As part of DC's 2011 company-wide title relaunch, The New 52, Katar Hol was re-established as the DCU's Hawkman, using the name Carter Hall. His origin has yet to be fully explained since he appears to not know his alien heritage, believing himself to be human. Issue #0 explains that Katar Hol was once a proud member of the Thanagarian race, adopted son of their king Thal Provis and lover to the princess Shayera Thal. Unlike other Thanagarians, he was a pacifist; desiring to find an end to centuries of war, he convinced the king to hold a peace conference. However the Daemonites took advantage of this to spread a deadly disease that quickly destroyed all Thanagarians' wings and killed their king. The new ruler, son of Provis and Katar's adoptive brother, Corsar, came to believe that only the Nth Metal could save them, but this desire for power sacrificed hundreds of lives, which was apparently rewarded when Katar was accidentally fused with it creating a full body armor and regenerating his wings. But seeing his brother's increasing insanity, Katar refused to let the metal power be distributed, leading to fighting between them and the death of Corsar. Shayera then vows to hunt down Hawkman, also blaming him for her father's death. He runs away in a stolen ship that ends up crashing on earth. During the Rotworld storyline Animal Man travels to a post-apocalyptic future where he is attacked by a Rot-corrupted Hawkman; this version is killed by Steel, Beast Boy and Black Orchid.
Thanagarians attack the royal house of Rann and seemingly murder Sardath. Because of these actions, Adam Strange is not able to travel to Rann. We later find out that these actions are all a deliberate plan arranged by the antagonist. When Adam finally gets to Rann, he finds out from his wife Alanna that Thanagarians are behind the attack. Adam does not believe this because of his relationship with his JLA teammate, Katar Hol (Hawkman), who is from Thanagar. With assistance from Hawkman, Adam Strange determines that the real culprit is Despero. Using his psionic powers, Despero is able to control the minds of the citizens of Rann, Thanagar and Kalanor to incite skirmishes. His main goal is to steal the Nth metal resources and attack Earth with the Zeta crystals. A final major battle with Strange, Hawkman and Despero ensues. Hawkman sacrifices himself by expelling all the Nth metal in his body through the head of Despero. Strange destroys the Zeta crystals, causing an explosion. The aftermath shows that Adam Strange gets trapped in a wrinkle in space-time. Despero is cast to the edge of the universe along with the skeleton of Hawkman.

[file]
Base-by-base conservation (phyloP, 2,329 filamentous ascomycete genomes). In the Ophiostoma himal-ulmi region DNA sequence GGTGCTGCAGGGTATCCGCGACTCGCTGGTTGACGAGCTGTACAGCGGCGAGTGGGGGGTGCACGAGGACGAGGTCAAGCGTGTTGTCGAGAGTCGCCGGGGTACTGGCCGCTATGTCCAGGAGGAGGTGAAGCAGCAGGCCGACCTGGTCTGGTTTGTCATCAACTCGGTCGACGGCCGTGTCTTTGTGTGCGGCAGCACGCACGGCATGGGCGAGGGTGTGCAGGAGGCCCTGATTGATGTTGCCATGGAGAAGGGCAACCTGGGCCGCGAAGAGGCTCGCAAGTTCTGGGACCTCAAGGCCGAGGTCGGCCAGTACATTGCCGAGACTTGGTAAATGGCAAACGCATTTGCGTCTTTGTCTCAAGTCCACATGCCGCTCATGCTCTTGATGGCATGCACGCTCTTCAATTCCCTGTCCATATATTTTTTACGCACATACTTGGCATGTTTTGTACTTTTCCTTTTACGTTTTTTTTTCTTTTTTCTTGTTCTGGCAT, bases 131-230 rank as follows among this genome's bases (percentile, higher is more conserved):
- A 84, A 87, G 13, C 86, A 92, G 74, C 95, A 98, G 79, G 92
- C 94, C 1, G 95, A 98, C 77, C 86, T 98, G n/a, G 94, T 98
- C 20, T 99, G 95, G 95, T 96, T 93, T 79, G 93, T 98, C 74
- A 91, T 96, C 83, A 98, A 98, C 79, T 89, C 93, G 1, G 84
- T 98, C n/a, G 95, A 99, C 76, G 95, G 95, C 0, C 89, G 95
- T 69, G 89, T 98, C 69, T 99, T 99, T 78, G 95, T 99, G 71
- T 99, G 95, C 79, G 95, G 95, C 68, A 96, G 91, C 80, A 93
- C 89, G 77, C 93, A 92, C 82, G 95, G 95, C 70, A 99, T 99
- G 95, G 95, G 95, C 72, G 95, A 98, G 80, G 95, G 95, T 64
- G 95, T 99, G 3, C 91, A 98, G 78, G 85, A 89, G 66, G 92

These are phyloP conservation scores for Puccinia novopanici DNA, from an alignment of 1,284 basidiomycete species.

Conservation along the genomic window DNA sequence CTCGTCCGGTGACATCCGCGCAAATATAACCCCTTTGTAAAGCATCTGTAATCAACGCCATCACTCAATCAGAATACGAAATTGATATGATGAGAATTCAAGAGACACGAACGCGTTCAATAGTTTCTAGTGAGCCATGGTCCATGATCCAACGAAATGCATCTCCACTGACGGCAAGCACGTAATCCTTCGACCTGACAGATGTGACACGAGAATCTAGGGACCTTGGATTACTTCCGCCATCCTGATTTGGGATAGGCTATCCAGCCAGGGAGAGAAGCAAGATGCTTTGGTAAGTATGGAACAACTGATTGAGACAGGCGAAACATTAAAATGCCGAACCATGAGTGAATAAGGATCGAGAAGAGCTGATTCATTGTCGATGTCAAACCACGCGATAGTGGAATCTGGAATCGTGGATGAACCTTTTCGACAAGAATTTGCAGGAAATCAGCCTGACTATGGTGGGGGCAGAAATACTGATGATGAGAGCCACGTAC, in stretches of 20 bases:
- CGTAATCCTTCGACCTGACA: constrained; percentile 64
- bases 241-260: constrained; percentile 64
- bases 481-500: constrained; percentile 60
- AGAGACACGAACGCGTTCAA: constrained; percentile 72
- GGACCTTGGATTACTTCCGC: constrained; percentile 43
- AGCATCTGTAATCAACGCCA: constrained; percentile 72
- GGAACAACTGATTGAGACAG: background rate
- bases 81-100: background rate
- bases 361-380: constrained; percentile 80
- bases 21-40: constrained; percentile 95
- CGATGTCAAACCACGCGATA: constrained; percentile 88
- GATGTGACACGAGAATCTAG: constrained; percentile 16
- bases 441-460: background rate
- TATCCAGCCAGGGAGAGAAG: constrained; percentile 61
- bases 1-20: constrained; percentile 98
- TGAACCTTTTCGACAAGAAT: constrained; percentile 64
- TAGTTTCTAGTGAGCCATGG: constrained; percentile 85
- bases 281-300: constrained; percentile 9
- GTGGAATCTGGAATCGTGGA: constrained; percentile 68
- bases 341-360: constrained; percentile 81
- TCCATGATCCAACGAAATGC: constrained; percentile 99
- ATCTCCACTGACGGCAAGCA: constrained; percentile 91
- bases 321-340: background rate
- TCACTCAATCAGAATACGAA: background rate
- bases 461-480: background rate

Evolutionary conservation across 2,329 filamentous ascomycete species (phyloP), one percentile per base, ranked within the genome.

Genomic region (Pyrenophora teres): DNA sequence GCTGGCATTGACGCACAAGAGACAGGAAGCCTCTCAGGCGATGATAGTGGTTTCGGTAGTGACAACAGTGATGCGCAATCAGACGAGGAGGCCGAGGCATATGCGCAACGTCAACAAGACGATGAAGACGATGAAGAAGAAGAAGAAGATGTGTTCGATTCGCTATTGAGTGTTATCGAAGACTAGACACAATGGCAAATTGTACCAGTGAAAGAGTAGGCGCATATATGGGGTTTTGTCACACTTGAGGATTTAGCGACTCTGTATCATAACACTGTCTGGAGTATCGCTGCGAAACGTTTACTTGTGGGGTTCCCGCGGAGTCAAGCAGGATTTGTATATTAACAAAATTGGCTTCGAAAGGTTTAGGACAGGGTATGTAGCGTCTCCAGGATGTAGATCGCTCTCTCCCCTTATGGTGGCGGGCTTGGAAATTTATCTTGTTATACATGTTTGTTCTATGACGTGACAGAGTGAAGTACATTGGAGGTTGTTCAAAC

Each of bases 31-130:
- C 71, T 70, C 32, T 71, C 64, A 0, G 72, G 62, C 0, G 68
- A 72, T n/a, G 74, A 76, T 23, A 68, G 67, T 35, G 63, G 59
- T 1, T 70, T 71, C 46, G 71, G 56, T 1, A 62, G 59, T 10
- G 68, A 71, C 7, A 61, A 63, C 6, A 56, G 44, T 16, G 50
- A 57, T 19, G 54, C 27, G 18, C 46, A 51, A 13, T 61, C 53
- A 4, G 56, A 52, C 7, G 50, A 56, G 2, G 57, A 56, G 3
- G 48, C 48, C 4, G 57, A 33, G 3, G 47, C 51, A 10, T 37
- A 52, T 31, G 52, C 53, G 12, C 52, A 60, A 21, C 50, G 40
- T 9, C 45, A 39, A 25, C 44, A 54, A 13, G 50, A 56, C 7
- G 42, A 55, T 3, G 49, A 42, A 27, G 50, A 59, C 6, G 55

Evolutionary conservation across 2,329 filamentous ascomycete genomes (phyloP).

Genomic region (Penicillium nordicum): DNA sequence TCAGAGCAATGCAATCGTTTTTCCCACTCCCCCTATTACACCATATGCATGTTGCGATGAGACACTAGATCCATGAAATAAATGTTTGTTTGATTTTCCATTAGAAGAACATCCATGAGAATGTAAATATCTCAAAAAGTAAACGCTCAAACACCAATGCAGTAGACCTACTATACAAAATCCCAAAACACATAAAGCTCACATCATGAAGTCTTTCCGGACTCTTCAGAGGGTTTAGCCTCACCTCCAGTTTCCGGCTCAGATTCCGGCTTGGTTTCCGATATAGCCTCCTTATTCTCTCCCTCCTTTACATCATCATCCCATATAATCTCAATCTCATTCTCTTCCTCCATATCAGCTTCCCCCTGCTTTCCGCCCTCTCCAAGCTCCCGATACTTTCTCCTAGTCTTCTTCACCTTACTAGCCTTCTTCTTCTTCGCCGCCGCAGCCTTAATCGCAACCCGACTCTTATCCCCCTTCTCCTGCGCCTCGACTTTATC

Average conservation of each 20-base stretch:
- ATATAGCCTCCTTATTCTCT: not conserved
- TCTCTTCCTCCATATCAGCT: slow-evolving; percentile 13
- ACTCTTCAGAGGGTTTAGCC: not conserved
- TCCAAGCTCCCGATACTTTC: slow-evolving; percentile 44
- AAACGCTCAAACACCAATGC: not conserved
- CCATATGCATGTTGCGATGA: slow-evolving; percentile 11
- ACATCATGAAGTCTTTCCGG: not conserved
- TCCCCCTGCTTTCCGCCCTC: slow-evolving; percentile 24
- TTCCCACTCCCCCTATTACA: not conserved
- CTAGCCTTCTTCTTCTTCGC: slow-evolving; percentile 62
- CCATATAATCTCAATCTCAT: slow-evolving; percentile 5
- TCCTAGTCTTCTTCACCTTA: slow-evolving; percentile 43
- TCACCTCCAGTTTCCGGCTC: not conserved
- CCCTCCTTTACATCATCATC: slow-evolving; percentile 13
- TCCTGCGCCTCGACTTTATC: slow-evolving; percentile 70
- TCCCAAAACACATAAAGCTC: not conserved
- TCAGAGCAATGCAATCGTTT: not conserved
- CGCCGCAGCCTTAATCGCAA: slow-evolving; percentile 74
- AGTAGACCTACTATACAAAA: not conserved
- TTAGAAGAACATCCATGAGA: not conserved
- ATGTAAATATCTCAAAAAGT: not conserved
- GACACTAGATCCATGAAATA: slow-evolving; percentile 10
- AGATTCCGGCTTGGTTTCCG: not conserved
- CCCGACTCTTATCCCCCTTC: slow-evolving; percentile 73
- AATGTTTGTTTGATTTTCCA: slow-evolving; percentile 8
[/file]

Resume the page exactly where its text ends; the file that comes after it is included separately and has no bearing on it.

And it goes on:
In the 2018 Hawkman series, Carter Hall uses a mystic artifact to reveal all of his past lives, suspecting there are gaps in his memories. Katar Hol is revealed to have been one of his prior reincarnations, despite the fact that the two had been alive simultaneously. This causes Hall to realize that he is reincarnating across space as well as time. On Dinosaur Island, Hall finds an ancient artificial cave carved into a mountain, guarded by Fetherians, a tribe of Stone Age winged humanoids. Upon entering the cavern, Hall is transported to Thanagar in the past and encounters Katar at a point in his life prior to traveling to Earth. Katar assumes Hall is his nemesis, the shape-shifting Byth, and the two Hawkmen engage in an aerial chase through the city before ending up on a gigantic statue of Thanagar's mythical hero, Kalmoran. Carter is able to get Katar to listen and convinces him of their common nature. Katar, who has been having similar visions, realizes that Hall's next clue is located on the statue.
In Justice League (vol. 3) #14, Katar was shown alive on Thanagar Prime, the new home world of the Thanagarians, disguised as a common guard. On the orders of his wife, the empress of Thanagar Prime, he attacks the Justice League. This Katar Hol was revealed to be a mindless construct created by a device called the "Absorbacon", which via reactive Nth Metal and the mental powers of a Martian elder known as the Keep, bring memories into reality.
The Silver Age Katar Hol has made some appearances in out-of-continuity series.
Katar Hol appeared in Superman & Batman Magazine #5, wearing a uniform resembling the Post-Hawkworld version.